Reading a book, just like writing, is a big commitment. One can’t simply just dive into a 500-page book, then forget about it after flipping through a hundred pages or more. Likewise, multi-tasking (or should I say, multi-reading) several books at the same time (or period) is maddening. I myself am guilty of it.
A few months ago, I resolved to finish C. S. Lewis’ Space Trilogy. I already got started with Perelandra when out of a whim, I started reading George Martin’s A Song of Fire and Ice. Now, halfway through the latest book A Dance with Dragons, I got hooked with Rice Broock’s God’s Not Dead (which, by the way, is an awesome book). That recent book prompted me to check C. S. Lewis’ Mere Christianity. As I covered several chapters already, a Christian friend gave me a copy of The God-Hungry Imagination by Sarah Arthur. And I had to struggle holding off Rick Riordan’s House of Hades. For now. Not to mention others books I started reading over the summer: Stephen King’s Pet Sematary and The Dark Half.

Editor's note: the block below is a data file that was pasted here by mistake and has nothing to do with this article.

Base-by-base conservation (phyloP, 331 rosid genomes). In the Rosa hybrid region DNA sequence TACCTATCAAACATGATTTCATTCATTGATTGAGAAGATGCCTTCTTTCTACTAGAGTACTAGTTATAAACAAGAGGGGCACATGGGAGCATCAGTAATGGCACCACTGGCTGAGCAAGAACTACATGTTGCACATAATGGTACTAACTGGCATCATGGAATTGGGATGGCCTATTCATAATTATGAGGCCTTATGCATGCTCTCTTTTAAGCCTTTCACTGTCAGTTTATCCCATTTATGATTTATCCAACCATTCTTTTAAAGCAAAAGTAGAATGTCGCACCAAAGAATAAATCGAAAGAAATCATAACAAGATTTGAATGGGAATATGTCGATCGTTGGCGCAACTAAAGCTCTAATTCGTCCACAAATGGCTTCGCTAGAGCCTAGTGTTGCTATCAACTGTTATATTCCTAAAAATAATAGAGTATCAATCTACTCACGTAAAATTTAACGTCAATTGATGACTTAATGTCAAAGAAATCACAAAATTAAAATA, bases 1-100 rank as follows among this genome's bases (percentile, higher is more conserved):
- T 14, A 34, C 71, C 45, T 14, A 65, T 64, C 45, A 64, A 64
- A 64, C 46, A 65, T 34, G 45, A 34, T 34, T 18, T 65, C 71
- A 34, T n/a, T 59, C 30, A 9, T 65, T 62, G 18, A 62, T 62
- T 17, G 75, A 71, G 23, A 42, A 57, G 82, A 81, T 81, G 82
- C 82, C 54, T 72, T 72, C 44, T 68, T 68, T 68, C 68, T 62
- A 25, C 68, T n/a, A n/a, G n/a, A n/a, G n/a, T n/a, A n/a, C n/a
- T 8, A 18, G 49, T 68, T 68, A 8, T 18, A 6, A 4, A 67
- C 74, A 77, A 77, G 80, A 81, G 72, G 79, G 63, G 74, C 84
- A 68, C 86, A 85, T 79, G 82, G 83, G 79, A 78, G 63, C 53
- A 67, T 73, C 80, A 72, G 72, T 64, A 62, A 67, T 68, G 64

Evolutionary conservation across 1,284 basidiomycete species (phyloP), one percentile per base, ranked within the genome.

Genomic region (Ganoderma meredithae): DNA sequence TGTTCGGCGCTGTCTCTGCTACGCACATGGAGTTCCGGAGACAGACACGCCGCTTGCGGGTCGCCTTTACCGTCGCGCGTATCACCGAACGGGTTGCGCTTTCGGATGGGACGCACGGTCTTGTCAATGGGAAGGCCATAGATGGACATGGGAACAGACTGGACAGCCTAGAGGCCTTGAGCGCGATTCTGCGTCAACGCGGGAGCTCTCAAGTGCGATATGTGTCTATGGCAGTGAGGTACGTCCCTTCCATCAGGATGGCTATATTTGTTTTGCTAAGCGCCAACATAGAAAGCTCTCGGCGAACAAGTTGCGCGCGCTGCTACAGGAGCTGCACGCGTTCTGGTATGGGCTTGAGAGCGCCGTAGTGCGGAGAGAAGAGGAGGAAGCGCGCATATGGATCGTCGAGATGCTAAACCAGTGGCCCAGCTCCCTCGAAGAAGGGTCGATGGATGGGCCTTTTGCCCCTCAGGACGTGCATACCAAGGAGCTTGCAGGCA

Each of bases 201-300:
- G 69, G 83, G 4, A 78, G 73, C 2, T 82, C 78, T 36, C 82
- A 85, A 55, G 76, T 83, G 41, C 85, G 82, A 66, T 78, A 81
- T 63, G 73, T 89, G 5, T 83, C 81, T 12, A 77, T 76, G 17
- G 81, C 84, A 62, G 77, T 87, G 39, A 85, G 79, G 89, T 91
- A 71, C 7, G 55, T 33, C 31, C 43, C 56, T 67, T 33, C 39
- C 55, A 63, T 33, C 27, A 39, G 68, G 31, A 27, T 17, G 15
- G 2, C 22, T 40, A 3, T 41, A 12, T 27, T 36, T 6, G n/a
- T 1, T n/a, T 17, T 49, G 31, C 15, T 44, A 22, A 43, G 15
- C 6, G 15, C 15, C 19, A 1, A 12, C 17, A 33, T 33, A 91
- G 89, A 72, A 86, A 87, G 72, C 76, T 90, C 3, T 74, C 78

If reading books was a romance, I would definitely be labeled as a flirt, a playboy or a womanizer. And everyone (almost) hates that kind of person.
We detest stories of marital infidelity, unfaithful partners and friends, disloyalty among peers and organizations, and broken promises and relationships even inside the family. Yet ironically, a lot of us have our own hard time keeping our commitments. It can be about finishing a deadline. Or doing chores, like washing the dishes. Or something personal yet grand like upholding an ideal or moral principle.